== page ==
Over the next few years, as my mother watched Julia on TV and tried some of her recipes, and I used her book to cook for special occasions, I consistently found that neither home cooking nor French (or other) restaurants in the US measured up to the French ones. There were a few dishes that were exceptions: I remember a green-bean-with-garlic dish in NYC in 1980 that was worthy of a one-star restaurant in Paris. But until about the last 10 years, despite the enormous shift in American taste 1960-1990 from “HoJo American” to “foreign experimental”, American restaurants of all stripes simply never gave me that feeling of wanting to eat slowly.

I may be reading too much into the situation, but I think the turning point came when chefs finally began to adopt the French philosophies cited above. In other words, they started trying to standardize and improve the quality of ingredients; they gave due attention to making each piece of the meal flavorful, and to sauces; and they started emphasizing freshness.

Why couldn’t our attempts to do Julia match the French? I believe, because the ingredients simply weren’t good enough. Comparable cuts of beef weren’t available at stores; vegetables such as tomatoes were processed and imported from abroad, with emphasis on cheapness; it was hard to time the food to achieve “just enough” cooking; butter was salted.

So, on the one hand, I am very grateful to Julia Child for providing recipes and meal plans that were far, far better than what came before (with the possible exception of butterscotch pudding). But the sad fact is that people in the US still didn’t understand that food could be much better than that. That is, they valued foreign, but they didn’t value good foreign (and not necessarily French; I have tasted the same philosophy applied to Caribbean and Chinese, with the same superb results). Only in the last 10-15 years, as I say, have I seen a significant number of restaurants that consistently make me want to slow down and savor the taste. Only in that period have Americans been able to appreciate how nice life is when you can occasionally have an experience like that.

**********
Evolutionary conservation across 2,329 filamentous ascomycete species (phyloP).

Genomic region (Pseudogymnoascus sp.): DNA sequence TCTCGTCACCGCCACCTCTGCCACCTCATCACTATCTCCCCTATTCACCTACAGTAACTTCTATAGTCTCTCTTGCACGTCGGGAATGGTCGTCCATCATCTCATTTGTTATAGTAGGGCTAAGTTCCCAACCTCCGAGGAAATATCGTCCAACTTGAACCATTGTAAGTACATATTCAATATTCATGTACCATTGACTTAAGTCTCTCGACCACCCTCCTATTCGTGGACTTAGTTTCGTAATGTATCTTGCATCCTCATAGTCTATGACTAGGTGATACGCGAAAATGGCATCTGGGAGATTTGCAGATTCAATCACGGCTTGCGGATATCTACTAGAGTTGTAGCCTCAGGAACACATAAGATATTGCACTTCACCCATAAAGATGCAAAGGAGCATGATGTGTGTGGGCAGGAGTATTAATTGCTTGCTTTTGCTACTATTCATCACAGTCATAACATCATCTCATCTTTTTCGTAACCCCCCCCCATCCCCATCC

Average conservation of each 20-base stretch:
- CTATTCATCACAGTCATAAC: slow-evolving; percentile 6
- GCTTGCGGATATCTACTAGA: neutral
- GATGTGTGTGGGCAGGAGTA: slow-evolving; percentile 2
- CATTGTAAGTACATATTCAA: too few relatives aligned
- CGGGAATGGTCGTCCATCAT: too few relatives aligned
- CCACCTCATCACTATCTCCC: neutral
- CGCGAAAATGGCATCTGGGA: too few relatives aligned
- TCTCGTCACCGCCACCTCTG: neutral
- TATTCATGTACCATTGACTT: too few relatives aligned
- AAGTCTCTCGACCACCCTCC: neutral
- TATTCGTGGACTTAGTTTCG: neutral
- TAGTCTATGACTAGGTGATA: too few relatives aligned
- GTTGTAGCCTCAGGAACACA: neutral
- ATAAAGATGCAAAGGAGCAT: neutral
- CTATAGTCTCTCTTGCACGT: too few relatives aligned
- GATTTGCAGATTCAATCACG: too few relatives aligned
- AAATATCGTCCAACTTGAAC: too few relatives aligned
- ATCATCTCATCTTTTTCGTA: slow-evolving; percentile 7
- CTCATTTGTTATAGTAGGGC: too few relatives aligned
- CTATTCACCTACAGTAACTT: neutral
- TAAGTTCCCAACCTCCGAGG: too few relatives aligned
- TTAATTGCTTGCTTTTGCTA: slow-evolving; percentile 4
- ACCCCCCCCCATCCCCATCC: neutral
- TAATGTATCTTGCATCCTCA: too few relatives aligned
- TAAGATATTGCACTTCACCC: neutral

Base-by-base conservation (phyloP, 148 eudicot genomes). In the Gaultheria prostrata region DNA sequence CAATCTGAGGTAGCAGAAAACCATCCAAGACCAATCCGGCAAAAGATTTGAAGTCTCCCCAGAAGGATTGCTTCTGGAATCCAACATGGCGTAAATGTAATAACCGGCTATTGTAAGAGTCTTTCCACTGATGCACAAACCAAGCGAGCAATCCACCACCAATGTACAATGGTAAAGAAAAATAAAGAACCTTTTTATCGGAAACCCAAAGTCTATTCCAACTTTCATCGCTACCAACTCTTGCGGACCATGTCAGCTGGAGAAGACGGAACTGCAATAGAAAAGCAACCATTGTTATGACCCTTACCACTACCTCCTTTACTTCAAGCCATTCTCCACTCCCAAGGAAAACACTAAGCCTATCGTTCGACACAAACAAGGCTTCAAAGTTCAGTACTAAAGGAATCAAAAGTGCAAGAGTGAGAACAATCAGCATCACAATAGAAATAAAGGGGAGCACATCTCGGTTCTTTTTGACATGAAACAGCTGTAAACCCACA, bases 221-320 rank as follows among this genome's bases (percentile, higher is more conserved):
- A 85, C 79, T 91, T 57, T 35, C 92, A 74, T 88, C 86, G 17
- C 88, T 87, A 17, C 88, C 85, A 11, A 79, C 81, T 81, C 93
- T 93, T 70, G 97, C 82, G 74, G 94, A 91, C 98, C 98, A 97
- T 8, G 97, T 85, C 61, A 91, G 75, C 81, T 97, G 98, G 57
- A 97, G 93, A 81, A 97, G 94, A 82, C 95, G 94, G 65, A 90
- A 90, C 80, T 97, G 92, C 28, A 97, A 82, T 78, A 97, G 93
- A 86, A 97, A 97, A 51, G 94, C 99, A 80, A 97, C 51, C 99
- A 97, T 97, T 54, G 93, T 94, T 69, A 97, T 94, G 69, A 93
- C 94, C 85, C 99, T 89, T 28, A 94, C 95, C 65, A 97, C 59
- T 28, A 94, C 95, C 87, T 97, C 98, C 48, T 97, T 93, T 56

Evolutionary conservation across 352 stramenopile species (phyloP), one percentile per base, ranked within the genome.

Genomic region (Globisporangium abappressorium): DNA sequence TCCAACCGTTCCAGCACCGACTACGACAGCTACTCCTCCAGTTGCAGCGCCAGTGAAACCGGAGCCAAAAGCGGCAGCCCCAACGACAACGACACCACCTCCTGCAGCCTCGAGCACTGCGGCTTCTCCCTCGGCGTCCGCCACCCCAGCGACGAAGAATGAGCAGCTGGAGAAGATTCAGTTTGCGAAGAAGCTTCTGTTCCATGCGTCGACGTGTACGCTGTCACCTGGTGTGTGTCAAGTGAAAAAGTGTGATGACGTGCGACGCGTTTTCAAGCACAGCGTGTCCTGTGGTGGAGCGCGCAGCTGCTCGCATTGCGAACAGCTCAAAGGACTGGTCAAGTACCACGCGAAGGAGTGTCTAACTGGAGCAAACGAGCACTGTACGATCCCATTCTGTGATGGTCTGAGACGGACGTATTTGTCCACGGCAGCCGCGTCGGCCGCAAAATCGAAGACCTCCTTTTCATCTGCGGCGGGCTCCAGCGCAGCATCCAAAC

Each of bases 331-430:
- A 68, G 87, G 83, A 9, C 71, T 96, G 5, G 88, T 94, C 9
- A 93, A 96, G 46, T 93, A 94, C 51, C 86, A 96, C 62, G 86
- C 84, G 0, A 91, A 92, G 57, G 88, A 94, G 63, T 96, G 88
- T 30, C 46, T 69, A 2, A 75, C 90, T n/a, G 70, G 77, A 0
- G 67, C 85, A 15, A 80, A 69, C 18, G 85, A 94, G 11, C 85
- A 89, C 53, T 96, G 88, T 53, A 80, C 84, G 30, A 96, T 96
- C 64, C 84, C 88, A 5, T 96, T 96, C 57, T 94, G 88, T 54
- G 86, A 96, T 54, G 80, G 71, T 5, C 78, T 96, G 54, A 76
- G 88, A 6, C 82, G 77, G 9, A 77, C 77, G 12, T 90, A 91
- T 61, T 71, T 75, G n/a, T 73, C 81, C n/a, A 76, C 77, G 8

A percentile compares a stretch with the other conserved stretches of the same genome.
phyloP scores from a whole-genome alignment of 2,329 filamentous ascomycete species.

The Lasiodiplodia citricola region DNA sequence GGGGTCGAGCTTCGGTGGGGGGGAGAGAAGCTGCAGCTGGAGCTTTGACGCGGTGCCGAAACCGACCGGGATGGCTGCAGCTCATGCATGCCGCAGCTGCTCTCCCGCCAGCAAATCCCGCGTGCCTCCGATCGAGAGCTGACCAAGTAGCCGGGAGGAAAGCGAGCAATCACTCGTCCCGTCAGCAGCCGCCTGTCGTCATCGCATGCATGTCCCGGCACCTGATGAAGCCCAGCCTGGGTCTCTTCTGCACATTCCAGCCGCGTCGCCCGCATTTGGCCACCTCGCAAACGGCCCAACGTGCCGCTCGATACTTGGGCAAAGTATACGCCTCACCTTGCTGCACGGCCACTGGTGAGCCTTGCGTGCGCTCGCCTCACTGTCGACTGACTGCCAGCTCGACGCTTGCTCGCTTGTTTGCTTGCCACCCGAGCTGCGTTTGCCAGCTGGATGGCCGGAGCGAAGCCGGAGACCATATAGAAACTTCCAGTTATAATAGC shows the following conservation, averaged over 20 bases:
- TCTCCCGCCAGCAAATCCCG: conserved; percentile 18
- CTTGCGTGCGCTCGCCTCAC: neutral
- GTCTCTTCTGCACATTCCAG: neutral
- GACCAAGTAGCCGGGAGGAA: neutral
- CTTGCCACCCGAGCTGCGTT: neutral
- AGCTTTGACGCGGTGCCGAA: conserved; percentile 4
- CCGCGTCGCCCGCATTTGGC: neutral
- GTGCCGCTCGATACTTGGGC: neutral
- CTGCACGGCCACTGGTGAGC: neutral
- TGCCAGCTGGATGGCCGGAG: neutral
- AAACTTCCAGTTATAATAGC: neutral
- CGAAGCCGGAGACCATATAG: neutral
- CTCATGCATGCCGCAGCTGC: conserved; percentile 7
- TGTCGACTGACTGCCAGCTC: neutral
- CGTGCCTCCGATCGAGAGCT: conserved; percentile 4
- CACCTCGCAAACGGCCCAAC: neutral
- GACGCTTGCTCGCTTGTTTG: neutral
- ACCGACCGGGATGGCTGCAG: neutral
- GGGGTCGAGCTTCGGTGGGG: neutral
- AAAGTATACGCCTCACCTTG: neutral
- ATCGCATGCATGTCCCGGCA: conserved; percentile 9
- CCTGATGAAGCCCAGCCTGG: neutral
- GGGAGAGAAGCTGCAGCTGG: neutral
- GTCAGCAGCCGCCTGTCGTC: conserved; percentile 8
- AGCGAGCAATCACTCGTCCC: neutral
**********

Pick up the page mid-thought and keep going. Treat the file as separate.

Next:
And there’s so much we still don’t know about. A really good gateau Bretonne. Mayonnaise sauce that tastes like hollandaise sauce, and hollandaise sauce with artichokes. Evian fruite, a far different kind of soft drink. Real French bread. Mushroom or artichoke puree. Sole meuniere as it should be. Kir that tastes as good as the finest wine. A superb brioche with French butter and jam. Julia covers mostly Paris. The regions add much more.

So I remember Julia Child with great fondness, and salute her integrity that insisted on fidelity to French quality rather than American short-cuts. But I think that the primary credit for improving our quality of food and life belongs to later chefs, who finally brought the French philosophy to the restaurant as well as the home.